OpEdNews Op Eds

Bush & His Dangerous Delusions

By (about the author)     Permalink       (Page 1 of 3 pages)
Related Topic(s): ; ; ; ; ; ; ; ; ; ; (more...) ; ; ; ; ; ; , Add Tags  (less...) Add to My Group(s)

View Ratings | Rate It


Become a Fan
  (53 fans)
- Advertisement -
In George W. Bush's world, Saddam Hussein defied United Nations demands that he get rid of his weapons of mass destruction and barred U.N. inspectors; al-Qaeda's public statements must be believed even when contradicted by its private comments; and U.S. withdrawal from Iraq is unthinkable because it would let al-Qaeda "extend the caliphate," a mythical state that doesn't really exist.

There's always been the frightening question of what would happen if a President of United States went completely bonkers. But there is an equally disturbing issue of what happens if a President loses touch with reality, especially if he is surrounded by enough sycophants and enablers so no one can or will stop him.

At his Oct. 11 news conference, Bush gave the country a peek into his imaginary world, a bizarre place impenetrable by facts and logic, where falsehoods, once stated, become landmarks and where Bush's "gut" instinct, no matter how misguided, is the compass for finding one's way.

In speaking to White House reporters, Bush maneuvered casually through this world like an experienced guide making passing references to favorite points of interest, such as Hussein's defiance of U.N. resolutions banning WMD (when Hussein actually had eliminated his WMD stockpiles).

"We tried the diplomacy," Bush said. "Remember it? We tried resolution after resolution after resolution." Though the resolutions had worked and left Hussein stripped of his WMD arsenal that isn't how it looks in Bush's world, where the resolutions failed and there was no choice but to invade.

At other news conferences, Bush has filled in details of his fictional history. For instance, on July 14, 2003, just a few months after the Iraq invasion, Bush began rewriting the record to meet his specifications.

"We gave him [Saddam Hussein] a chance to allow the inspectors in, and he wouldn't let them in. And, therefore, after a reasonable request, we decided to remove him from power," Bush told reporters.

In the real world, of course, Hussein admitted U.N. inspectors in fall 2002 and gave them unfettered access to search suspected Iraqi weapons sites. It was Bush who forced the U.N. inspectors to leave in March 2003 so the invasion could proceed.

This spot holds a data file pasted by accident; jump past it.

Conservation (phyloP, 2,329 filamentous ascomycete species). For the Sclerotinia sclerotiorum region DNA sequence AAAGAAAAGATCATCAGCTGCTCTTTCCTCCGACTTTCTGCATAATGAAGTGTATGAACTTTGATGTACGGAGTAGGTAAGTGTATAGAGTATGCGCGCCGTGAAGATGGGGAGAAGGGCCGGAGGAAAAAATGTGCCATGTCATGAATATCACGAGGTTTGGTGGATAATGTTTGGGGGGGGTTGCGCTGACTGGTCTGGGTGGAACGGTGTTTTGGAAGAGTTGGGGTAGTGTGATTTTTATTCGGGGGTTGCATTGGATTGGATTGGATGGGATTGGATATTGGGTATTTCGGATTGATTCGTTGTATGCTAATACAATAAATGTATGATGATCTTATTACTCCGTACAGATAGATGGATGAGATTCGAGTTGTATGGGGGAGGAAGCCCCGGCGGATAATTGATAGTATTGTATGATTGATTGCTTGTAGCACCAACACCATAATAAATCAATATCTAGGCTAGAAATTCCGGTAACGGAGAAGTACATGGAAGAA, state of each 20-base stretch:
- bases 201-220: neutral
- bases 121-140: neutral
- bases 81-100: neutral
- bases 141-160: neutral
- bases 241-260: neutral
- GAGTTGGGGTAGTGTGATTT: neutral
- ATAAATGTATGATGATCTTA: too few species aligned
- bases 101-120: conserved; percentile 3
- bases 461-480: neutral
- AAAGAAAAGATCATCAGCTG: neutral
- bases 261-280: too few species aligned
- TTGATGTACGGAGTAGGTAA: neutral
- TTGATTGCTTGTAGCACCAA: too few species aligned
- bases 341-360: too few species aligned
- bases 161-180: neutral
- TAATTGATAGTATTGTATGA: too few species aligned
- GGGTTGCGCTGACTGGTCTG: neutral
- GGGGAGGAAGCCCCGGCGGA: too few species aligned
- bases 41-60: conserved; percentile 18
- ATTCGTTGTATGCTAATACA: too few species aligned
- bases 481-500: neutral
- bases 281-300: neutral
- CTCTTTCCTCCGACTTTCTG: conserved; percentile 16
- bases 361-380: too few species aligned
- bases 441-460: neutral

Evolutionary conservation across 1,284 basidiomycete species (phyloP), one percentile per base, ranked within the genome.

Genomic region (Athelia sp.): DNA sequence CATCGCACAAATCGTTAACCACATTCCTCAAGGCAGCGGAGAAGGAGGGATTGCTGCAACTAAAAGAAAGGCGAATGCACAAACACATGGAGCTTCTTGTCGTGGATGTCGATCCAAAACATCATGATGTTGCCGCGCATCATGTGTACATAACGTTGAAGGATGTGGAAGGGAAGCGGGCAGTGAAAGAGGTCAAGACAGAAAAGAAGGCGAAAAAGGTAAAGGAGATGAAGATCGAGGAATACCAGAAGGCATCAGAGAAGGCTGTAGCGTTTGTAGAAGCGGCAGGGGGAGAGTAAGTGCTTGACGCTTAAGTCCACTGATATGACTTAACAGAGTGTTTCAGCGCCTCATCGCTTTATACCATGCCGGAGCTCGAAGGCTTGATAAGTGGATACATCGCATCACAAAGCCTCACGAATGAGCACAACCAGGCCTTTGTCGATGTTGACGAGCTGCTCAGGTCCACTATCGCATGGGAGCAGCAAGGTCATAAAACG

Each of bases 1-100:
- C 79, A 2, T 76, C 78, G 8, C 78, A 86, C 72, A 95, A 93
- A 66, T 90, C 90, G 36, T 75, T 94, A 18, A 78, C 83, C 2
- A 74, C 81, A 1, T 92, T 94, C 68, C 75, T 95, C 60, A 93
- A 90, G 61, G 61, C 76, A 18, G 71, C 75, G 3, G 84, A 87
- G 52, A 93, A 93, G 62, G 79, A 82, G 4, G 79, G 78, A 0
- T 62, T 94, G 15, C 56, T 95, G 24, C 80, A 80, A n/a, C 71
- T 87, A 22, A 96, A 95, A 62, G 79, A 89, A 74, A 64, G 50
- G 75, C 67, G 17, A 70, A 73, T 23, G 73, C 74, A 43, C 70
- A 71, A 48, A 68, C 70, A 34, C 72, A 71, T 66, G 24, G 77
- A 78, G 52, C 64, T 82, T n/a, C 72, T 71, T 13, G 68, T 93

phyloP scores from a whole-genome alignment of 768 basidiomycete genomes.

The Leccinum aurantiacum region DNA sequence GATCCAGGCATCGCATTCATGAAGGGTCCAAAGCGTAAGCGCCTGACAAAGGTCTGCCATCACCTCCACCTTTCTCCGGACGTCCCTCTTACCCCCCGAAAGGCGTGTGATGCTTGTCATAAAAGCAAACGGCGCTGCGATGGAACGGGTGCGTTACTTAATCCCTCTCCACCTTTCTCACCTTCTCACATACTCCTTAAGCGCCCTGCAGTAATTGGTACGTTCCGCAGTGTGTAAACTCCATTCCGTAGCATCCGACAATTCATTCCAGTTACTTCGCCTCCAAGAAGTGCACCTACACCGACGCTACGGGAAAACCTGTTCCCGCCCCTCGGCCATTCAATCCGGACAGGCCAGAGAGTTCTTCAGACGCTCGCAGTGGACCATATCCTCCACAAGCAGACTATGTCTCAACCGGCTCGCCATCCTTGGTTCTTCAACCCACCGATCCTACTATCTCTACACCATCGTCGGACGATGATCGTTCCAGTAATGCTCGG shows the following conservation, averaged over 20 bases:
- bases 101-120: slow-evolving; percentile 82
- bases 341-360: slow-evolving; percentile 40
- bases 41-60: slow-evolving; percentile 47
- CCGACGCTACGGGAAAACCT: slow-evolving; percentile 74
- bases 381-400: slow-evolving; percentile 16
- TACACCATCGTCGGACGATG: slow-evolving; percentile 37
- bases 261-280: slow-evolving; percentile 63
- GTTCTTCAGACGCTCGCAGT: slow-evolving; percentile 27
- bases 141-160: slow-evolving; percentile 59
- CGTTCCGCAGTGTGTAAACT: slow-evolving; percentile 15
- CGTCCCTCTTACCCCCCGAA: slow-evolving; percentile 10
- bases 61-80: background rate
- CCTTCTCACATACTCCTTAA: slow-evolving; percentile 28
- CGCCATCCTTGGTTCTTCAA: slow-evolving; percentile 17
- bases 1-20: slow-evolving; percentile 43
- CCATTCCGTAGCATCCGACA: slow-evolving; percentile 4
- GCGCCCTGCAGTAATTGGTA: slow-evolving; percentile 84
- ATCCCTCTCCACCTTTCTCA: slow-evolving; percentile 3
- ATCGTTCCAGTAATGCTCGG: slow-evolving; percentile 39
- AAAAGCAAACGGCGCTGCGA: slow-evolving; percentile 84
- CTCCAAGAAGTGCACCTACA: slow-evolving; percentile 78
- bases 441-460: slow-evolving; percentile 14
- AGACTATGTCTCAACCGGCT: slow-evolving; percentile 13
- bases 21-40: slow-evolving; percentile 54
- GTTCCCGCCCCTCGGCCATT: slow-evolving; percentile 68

- Advertisement -

Over the past three years, Bush has repeated this false claim about the barred inspectors in slightly varied forms as part of his litany for defending the invasion on the grounds that it was Hussein who "chose war," not Bush.

Meeting no protest from the Washington press corps, Bush continued repeating his lie about Hussein showing "defiance" on the inspections. For instance, at a news conference on March 21, 2006, Bush reprised his claims about his diplomatic efforts.

"I was hoping to solve this [Iraq] problem diplomatically," Bush said. "The world said, 'Disarm, disclose or face serious consequences.' ... We worked to make sure that Saddam Hussein heard the message of the world. And when he chose to deny the inspectors, when he chose not to disclose, then I had the difficult decision to make to remove him. And we did. And the world is safer for it."

Determined to Invade

In reality, documentary evidence shows that Bush was determined to invade Iraq regardless of what U.S. intelligence found or what the Iraqis did.
- Advertisement -

For instance, the so-called "Downing Street Memo" recounted a secret meeting on July 23, 2002, involving British Prime Minister Tony Blair and his top national security aides. At that meeting, Richard Dearlove, chief of the British intelligence agency MI6, described his discussions about Iraq with Bush's top advisers in Washington.

Dearlove said, "Bush wanted to remove Saddam, through military action, justified by the conjunction of terrorism and WMD. But the intelligence and facts were being fixed around the policy."

At an Oval Office meeting on Jan. 31, 2003, Bush and Blair discussed their determination to invade Iraq, though Bush still hoped that he might provoke the Iraqis into some violent act that would serve as political cover, according to minutes written by Blair's top foreign policy aide David Manning.

Next Page  1  |  2  |  3



Robert Parry broke many of the Iran-Contra stories in the 1980s for the Associated Press and Newsweek. His latest book, Secrecy & Privilege: Rise of the Bush Dynasty from Watergate to Iraq, can be ordered at secrecyandprivilege.com. It's also available at

Share on Google Plus Submit to Twitter Add this Page to Facebook! Share on LinkedIn Pin It! Add this Page to Fark! Submit to Reddit Submit to Stumble Upon

Go To Commenting

The views expressed in this article are the sole responsibility of the author and do not necessarily reflect those of this website or its editors.

Writers Guidelines

Contact Author Contact Editor View Authors' Articles
Google Content Matches:
- Advertisement -

Most Popular Articles by this Author:     (View All Most Popular Articles by this Author)

The CIA/Likud Sinking of Jimmy Carter

What Did US Spy Satellites See in Ukraine?

Ron Paul's Appalling World View

Ronald Reagan: Worst President Ever?

The Disappearance of Keith Olbermann

A Perjurer on the US Supreme Court


The time limit for entering new comments on this article has expired.

This limit can be removed. Our paid membership program is designed to give you many benefits, such as removing this time limit. To learn more, please click here.

Comments: Expand   Shrink   Hide  
No comments